LtCdr Hanabusa is appointed the CO of I-62 as
20 March 1940:
LtCdr (Captain, posthumously) Ogawa Tsunayoshi
(50)(former CO of RO-64) is appointed the CO of I-61, I-62 and I-64 as
26 July 1940:
LtCdr (later Cdr) Kono Masamichi (52)(current CO of
I-62) is appointed the CO of I-64 as additional duty.
30 October 1940:
LtCdr Ogawa Tsunayoshi is appointed the CO (his
second tour as the CO of that boat).
26 November 1941:
I-64 is in Rear Admiral (later Vice Admiral),
the Marquis, Daigo Tadashige's SubRon 5 in Captain Tamaki Tomejiro's SubDiv 29
with I-62. LtCdr Ogawa Tsunayoshi is the Commanding Officer.
I-64 departs Sasebo for Palau with Admiral Daigo's flagship the light
cruiser YURA and SubDivs 29 and 30. En route, SubRon 5 is diverted to Samah,
Hainan Island, China.
5 December 1941:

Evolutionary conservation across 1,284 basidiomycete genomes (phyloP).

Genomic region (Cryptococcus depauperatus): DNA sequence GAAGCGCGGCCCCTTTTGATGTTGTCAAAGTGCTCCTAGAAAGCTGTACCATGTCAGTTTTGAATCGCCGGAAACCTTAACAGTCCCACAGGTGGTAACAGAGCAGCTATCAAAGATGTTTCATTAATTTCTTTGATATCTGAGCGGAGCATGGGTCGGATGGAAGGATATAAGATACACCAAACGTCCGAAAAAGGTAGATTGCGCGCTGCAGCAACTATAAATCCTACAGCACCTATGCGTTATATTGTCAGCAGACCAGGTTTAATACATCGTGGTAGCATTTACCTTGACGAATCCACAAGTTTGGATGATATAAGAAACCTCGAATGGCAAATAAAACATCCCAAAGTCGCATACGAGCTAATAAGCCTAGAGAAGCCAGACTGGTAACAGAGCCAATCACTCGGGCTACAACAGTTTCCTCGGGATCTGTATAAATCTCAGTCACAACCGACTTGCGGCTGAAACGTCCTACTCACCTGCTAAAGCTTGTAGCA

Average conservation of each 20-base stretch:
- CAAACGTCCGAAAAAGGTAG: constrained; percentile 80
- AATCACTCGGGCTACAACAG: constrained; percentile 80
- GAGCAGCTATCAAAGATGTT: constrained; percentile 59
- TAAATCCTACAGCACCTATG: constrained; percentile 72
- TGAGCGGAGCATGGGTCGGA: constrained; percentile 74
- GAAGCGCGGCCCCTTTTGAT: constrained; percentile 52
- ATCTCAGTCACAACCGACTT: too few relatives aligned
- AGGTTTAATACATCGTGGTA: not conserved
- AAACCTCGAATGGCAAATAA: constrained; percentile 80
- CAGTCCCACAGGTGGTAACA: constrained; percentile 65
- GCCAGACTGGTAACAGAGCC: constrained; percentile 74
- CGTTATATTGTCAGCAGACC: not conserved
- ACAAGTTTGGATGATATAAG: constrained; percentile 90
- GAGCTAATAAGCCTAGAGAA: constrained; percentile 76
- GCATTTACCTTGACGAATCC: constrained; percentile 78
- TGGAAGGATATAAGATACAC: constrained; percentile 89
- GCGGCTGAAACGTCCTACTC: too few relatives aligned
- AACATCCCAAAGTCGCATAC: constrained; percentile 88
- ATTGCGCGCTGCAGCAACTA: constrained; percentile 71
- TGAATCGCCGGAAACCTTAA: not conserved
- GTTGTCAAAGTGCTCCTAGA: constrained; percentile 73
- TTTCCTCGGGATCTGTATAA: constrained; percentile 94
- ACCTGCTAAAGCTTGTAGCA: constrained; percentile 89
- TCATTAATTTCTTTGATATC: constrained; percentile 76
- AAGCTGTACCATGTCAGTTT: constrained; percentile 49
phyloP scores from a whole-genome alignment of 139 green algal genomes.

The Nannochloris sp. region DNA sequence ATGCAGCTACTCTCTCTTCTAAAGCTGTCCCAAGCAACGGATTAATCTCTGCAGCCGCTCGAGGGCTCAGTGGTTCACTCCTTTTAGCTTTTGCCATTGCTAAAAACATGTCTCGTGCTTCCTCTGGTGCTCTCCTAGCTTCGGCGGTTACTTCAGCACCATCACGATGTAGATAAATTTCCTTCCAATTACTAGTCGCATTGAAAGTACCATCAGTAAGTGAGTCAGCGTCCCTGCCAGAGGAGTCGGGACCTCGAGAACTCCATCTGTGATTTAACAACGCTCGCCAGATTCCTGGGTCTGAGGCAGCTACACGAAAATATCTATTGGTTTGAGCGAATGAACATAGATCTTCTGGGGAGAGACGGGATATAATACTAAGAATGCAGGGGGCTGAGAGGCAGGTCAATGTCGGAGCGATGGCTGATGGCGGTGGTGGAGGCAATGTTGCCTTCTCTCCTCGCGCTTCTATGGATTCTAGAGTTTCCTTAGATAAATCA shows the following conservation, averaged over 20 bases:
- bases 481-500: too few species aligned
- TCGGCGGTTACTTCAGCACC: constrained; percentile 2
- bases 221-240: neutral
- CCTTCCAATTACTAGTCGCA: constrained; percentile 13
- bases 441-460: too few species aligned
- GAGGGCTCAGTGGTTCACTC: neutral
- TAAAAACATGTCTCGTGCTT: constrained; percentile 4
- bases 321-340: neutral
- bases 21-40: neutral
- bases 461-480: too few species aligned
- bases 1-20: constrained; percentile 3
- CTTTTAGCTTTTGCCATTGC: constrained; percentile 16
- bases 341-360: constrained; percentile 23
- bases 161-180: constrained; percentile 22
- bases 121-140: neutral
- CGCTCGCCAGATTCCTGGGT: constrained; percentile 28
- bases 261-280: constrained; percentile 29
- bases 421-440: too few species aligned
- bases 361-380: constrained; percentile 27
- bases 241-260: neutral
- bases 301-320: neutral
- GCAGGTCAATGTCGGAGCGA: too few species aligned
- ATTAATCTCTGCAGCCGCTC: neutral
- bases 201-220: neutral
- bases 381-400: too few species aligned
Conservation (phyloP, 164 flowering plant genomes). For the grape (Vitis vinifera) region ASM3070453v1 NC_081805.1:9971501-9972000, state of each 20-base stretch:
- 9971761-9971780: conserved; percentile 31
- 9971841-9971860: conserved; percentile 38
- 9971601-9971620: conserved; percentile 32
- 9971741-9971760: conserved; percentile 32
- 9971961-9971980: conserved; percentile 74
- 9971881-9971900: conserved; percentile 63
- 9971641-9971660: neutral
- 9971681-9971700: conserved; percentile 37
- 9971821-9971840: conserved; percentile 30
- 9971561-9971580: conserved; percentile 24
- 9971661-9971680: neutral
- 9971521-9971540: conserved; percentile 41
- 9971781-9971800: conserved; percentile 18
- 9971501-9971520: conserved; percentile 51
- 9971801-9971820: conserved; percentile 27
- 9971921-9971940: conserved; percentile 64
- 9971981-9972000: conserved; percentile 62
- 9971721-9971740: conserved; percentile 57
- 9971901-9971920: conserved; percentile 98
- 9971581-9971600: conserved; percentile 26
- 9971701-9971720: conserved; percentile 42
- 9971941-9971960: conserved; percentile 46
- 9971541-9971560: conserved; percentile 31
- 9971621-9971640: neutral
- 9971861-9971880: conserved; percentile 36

Departs Samah to cover the invasion transports.
8 December 1941: Operation "E" - The Invasion of Malaya:
forces land on the Kra Isthmus of Thailand and NE Malaya.
South China Sea, off Trengganu, Malaya. I-64 forms a patrol line with
I-57, I-58, I-62 and I-66. She receives the easternmost position ("S-4") of
26 December 1941:
Reassigned to Patrol Group "B" with I-65 and
I-66, tasked with disrupting British naval communications in the Indian Ocean,
W of 106th meridian E. After completing their patrols Patrol Group "B"
has to proceed to a new base at Penang, Malaya.
27 December 1941:
Arrives at Camranh Bay, Indochina, in company
of I-65 and I-66.
7 January 1942:
Departs Camranh on her second war patrol to raid
enemy communications in the Indian Ocean.
22 January 1942: